Cultural differences and collective action: A social network perspective

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Abstract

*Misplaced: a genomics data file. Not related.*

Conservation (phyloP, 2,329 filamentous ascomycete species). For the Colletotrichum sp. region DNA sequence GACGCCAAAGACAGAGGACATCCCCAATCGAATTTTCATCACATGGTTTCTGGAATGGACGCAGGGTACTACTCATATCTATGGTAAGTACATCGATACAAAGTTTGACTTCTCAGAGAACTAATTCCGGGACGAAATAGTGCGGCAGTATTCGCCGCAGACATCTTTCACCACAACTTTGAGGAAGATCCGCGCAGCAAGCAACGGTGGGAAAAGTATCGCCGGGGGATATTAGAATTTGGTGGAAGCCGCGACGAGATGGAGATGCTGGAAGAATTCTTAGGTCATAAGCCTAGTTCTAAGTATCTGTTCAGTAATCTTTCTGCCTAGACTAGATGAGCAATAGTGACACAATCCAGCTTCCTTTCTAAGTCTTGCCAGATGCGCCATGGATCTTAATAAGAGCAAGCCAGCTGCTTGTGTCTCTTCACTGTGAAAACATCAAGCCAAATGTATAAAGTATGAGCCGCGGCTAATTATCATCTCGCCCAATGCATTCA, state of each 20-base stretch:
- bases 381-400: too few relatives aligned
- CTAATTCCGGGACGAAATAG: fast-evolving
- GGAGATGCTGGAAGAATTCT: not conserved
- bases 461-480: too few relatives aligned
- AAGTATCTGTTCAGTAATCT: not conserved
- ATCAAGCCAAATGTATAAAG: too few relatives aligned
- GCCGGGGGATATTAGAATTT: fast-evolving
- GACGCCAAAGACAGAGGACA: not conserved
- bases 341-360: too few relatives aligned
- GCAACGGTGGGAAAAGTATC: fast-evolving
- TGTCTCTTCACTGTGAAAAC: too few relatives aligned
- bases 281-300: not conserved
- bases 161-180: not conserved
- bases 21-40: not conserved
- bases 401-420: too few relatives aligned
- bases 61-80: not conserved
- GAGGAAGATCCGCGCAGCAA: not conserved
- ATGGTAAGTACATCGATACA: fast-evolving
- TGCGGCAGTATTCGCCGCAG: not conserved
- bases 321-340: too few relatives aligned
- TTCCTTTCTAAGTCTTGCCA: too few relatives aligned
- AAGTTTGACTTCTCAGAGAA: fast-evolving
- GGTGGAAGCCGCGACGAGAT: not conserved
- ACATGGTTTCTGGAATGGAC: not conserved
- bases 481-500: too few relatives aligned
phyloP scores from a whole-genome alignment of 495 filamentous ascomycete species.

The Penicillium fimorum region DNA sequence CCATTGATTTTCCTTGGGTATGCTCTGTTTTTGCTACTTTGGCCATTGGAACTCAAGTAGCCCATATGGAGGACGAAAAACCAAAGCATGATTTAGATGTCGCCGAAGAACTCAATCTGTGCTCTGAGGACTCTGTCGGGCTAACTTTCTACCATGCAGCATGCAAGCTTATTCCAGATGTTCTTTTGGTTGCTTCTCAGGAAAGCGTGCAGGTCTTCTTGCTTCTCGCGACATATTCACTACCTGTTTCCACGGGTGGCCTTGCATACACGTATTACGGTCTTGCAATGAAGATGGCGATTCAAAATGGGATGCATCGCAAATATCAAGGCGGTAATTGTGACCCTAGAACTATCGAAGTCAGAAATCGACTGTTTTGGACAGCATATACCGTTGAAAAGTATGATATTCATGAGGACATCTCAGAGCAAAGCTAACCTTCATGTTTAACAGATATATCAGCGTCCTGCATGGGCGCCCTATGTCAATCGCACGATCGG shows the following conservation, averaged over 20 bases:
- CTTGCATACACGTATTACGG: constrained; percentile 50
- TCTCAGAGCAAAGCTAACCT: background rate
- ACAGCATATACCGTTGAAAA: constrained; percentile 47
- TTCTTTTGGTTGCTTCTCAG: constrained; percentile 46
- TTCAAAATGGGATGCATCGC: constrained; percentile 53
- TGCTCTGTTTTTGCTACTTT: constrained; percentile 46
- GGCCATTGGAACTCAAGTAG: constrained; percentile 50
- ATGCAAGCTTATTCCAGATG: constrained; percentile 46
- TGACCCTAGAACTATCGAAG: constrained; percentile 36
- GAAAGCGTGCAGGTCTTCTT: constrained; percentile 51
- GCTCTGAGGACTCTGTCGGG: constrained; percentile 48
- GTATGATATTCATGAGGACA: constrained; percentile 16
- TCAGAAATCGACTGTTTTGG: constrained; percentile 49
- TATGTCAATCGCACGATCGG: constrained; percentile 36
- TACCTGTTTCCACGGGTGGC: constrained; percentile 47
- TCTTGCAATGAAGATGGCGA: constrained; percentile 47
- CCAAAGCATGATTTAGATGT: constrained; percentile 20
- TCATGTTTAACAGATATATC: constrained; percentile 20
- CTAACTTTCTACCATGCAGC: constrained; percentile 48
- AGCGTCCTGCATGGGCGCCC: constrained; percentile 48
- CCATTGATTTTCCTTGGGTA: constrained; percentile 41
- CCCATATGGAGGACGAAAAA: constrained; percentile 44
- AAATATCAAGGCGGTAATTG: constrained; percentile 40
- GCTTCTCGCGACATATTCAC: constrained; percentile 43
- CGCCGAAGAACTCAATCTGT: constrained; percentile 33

This study investigates how cultural differences on the individualism–collectivism (I–C) dimension of social networks influence the outcomes of collective action. Evidence shows that I–C values are indicators of how people construct their social networks and use strong/weak ties as a behavioral reference. Specifically, when compared with individualists, collectivists tend to hold larger strong-tie networks and endow strong ties with greater interpersonal influence. Results obtained from agent-based modeling indicate that individualistic cultures are more effective at propagating collective action when one of the two following conditions is met: (1) people have a strong motivation to participate and (2) the connectivity of the social system is low. In contrast, spread of collective action in collectivistic cultures is more effective when motivation is not strong and the connectivity of the social system is high. These findings call for a serious consideration of the role of culture in collective action. © 2014 Wiley Periodicals, Inc. Complexity 20: 68–77, 2015

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